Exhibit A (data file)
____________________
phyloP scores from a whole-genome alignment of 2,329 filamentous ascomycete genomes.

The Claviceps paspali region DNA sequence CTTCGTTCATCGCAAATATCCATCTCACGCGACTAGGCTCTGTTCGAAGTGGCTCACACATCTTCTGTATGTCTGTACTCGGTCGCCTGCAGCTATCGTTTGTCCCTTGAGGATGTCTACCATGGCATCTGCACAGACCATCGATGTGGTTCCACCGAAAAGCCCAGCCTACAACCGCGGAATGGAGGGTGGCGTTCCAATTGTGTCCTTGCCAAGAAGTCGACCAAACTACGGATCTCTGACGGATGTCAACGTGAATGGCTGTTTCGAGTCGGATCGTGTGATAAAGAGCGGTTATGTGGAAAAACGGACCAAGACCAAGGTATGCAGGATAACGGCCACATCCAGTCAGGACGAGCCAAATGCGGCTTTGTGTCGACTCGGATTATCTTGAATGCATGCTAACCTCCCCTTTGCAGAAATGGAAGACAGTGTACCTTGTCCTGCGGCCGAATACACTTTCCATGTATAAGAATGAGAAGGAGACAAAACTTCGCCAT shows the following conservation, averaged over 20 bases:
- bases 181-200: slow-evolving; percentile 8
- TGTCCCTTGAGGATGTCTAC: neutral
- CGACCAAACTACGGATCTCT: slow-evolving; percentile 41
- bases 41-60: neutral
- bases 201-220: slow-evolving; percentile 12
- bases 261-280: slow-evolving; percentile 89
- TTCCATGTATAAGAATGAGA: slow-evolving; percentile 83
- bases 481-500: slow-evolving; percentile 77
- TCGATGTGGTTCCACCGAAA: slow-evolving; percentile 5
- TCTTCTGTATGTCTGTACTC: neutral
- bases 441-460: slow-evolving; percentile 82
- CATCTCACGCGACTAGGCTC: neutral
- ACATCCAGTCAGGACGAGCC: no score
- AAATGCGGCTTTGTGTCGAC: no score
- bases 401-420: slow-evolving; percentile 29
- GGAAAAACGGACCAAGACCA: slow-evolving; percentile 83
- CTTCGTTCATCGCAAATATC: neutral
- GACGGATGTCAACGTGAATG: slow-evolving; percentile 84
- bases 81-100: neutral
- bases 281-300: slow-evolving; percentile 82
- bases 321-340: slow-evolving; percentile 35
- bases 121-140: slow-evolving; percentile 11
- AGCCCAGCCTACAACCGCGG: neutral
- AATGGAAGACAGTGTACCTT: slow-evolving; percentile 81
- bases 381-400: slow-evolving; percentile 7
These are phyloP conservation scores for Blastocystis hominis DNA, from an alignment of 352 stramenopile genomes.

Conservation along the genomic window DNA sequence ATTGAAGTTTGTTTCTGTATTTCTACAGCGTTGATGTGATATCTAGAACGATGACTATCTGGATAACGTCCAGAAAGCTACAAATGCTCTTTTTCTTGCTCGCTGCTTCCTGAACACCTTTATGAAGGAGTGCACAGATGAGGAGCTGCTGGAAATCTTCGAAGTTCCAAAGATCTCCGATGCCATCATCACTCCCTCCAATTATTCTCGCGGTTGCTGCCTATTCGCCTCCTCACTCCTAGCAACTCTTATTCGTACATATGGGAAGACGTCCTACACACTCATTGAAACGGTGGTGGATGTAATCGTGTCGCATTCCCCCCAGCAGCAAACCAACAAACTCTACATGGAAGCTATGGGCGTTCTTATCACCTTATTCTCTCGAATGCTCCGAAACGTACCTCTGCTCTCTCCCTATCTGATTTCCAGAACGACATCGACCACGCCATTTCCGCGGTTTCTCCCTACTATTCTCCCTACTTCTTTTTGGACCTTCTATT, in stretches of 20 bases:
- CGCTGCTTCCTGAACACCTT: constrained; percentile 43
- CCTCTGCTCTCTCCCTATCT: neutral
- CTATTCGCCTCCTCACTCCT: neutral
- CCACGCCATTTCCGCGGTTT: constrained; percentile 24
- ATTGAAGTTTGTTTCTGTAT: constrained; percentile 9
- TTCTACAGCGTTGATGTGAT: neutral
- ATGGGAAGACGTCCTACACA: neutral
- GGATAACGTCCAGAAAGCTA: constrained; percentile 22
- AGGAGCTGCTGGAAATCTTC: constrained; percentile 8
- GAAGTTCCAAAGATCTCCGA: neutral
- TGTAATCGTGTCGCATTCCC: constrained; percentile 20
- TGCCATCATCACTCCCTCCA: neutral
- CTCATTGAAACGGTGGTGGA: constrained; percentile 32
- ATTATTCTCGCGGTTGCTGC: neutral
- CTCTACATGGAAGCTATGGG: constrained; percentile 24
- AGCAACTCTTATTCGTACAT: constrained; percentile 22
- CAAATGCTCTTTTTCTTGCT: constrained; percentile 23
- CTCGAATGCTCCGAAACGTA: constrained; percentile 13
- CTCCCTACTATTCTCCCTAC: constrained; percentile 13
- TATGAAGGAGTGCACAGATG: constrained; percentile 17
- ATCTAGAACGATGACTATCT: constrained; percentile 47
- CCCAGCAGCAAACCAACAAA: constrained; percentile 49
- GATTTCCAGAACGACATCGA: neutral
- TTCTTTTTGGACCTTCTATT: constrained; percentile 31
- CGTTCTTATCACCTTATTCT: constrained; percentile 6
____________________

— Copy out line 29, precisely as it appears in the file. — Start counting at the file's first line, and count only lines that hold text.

Conservation along the genomic window DNA sequence ATTGAAGTTTGTTTCTGTATTTCTACAGCGTTGATGTGATATCTAGAACGATGACTATCTGGATAACGTCCAGAAAGCTACAAATGCTCTTTTTCTTGCTCGCTGCTTCCTGAACACCTTTATGAAGGAGTGCACAGATGAGGAGCTGCTGGAAATCTTCGAAGTTCCAAAGATCTCCGATGCCATCATCACTCCCTCCAATTATTCTCGCGGTTGCTGCCTATTCGCCTCCTCACTCCTAGCAACTCTTATTCGTACATATGGGAAGACGTCCTACACACTCATTGAAACGGTGGTGGATGTAATCGTGTCGCATTCCCCCCAGCAGCAAACCAACAAACTCTACATGGAAGCTATGGGCGTTCTTATCACCTTATTCTCTCGAATGCTCCGAAACGTACCTCTGCTCTCTCCCTATCTGATTTCCAGAACGACATCGACCACGCCATTTCCGCGGTTTCTCCCTACTATTCTCCCTACTTCTTTTTGGACCTTCTATT, in stretches of 20 bases: